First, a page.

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What is a kosher fish?

by Rabbi Moshe Miller

  

Library » Mitzvot » Kosher » Kosher Creatures | Subscribe | What is RSS?


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The Torah does not permit Jews to eat all types of fish – only those that have fins and scales: “this you may eat from everything that is in the water – everything that has fins and scales... but anything that does not have fins and scales... shall be abhorrent to you” (Leviticus 11:9-12). Shellfish, dolphins, sharks, squid and so on are therefore prohibited.

Not all types of scales qualify for Kosher status. Of the four types of scales – ctenoid, cycloid, ganoid and placoid – only ctenoid and cycloid scales are kosher according to the Torah. Kosher scales can easily be removed without damaging the skin of the fish.

“this you may eat from everything that is in the water – everything that has fins and scales... but anything that does not have fins and scales... shall be abhorrent to you”
Ctenoid (comblike) scales have a toothed outer edge, and are usually found on fish with spiny fin rays, such as bass and crappie.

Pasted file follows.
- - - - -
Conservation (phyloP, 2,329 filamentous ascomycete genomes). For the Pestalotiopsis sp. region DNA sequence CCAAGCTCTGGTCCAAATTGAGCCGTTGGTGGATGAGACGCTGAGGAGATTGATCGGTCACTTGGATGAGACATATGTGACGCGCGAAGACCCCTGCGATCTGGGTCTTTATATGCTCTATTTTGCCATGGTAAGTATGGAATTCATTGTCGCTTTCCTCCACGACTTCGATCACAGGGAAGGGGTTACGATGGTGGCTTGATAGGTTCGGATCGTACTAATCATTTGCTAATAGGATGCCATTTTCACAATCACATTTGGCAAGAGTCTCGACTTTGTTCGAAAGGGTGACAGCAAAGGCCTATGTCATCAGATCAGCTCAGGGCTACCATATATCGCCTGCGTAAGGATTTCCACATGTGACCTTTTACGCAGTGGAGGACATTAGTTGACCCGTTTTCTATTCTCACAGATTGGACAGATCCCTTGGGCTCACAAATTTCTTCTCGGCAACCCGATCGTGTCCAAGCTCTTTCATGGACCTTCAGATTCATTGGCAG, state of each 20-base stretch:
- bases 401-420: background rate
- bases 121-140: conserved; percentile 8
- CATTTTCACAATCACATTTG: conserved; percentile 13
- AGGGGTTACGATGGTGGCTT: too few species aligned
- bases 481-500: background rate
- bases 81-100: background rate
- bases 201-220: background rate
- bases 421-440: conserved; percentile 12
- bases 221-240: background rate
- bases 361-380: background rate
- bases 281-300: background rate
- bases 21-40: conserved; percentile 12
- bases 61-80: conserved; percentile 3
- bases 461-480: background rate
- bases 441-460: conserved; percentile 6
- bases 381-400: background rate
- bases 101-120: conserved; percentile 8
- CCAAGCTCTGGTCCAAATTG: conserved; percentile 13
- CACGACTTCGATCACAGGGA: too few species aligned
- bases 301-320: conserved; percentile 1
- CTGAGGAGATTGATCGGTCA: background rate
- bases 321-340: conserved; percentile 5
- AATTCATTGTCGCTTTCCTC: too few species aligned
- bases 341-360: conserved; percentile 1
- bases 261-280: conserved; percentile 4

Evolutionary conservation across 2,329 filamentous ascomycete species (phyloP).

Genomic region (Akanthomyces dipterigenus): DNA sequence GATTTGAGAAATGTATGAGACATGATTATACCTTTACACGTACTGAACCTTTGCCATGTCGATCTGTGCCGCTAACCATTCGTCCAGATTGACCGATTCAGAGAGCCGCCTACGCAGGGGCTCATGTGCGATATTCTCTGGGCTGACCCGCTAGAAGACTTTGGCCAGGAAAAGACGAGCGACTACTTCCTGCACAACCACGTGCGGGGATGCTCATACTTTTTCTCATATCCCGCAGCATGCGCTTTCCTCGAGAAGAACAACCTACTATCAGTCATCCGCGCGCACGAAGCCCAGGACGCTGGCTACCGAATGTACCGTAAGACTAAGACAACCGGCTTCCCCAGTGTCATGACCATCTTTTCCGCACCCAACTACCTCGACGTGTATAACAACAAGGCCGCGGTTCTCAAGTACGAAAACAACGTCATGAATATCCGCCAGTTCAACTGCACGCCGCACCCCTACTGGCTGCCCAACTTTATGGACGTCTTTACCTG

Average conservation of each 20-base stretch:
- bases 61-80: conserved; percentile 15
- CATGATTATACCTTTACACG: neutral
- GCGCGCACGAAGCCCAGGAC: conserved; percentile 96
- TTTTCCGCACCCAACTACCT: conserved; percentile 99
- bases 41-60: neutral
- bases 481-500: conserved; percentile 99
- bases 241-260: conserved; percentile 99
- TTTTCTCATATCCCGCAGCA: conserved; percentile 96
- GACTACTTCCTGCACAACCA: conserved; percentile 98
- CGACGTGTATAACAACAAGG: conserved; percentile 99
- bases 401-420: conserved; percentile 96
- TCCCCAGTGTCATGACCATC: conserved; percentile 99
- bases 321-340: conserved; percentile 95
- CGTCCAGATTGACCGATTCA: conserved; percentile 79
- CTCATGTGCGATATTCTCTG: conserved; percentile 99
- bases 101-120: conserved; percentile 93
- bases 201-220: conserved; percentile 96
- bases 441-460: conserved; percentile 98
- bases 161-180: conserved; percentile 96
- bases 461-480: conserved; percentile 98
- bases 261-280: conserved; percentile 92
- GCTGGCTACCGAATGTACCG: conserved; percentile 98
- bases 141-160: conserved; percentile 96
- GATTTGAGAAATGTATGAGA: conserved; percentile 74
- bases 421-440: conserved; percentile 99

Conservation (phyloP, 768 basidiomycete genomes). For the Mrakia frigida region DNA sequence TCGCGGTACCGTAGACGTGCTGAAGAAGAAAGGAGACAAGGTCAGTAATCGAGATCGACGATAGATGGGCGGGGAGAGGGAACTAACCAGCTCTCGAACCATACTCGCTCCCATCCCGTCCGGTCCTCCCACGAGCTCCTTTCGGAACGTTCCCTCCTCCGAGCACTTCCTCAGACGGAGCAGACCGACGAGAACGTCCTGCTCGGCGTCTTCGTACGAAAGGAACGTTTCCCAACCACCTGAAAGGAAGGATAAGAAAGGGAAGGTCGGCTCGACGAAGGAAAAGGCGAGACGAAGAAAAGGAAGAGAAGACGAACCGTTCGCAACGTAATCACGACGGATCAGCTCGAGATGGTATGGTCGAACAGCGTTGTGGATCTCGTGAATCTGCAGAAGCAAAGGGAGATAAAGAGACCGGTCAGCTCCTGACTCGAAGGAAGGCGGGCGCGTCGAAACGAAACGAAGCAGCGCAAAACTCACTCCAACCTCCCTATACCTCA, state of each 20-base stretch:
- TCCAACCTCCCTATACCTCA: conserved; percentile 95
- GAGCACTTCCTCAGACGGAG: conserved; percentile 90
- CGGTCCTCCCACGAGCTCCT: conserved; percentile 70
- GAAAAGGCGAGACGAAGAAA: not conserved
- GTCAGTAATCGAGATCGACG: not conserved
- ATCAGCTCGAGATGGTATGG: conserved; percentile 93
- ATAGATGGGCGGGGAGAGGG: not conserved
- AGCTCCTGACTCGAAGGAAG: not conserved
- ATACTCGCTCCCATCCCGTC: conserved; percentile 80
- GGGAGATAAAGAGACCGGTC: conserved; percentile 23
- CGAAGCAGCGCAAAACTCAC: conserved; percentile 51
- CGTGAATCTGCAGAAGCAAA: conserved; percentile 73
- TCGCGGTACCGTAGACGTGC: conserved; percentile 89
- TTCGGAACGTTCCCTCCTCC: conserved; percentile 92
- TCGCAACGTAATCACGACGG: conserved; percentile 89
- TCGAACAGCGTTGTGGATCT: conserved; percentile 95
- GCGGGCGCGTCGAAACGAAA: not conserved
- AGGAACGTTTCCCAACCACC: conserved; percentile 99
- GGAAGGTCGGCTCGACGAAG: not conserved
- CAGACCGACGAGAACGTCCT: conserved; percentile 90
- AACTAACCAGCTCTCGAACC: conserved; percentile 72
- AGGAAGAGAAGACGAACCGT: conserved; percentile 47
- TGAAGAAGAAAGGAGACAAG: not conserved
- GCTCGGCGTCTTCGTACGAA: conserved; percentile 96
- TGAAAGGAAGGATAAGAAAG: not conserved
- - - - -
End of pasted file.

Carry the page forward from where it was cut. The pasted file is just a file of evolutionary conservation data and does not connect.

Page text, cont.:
Cycloid (rounded) scales have a smooth outer edge, and are most common on fish with soft fin rays, such as salmon and carp.

Placoid (platelike) scales are found on sharks and other cartilagenous fish.

Ganoid (armorlike) scales are found on gars (or garpike) and reedfish.

The whole body of the fish does not have to be covered with scales. If the scales are only near the gills, fins or tail this is sufficient.

Swordfish have scales when young, but these are lost as the fish grows older. They are not accepted as kosher.

The Talmud (Bechorot 7b) points out that all kosher fish lay eggs, although not all fish that lay eggs are kosher (sturgeon, for example). Similarly, all kosher fish have spines, although not all fish with spines are kosher.

Even predatory fish that meet the above requirements are considered Kosher.

It is worth noting that Jewish authorities emphasize the importance of eating only kosher food to maintain a pure soul, mind and heart.

A list of kosher fish is available at http://www.chabad.org/library/article.asp?AID=82675

A list of non-kosher fish is available at http://www.chabad.org/library/article.asp?AID=82675#NKFL


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Torah
Torah is G–d’s teaching to man. In general terms, we refer to the Five Books of Moses as “The Torah.” But in truth, all Jewish beliefs and laws are part of the Torah.
Talmud
Usually referring to the Babylonian edition, it is a compilation of Rabbinic law, commentary and analysis compiled over a 600 year period (200 BCE - 427 CE). Talmudic verse serves as the bedrock of all classic and modern-day Torah-Jewish literature.
Kosher
Literally means "fit." Commonly used to describe foods which are permitted by Jewish dietary laws, but is also used to describe religious articles (such as a Torah scroll or Sukkah) which meet the requirements of Jewish law.
Leviticus
The third of the Five Books of Moses. This book deals with the service (of the Levite Tribe) in the Tabernacle, and contains many of the 613 commandments.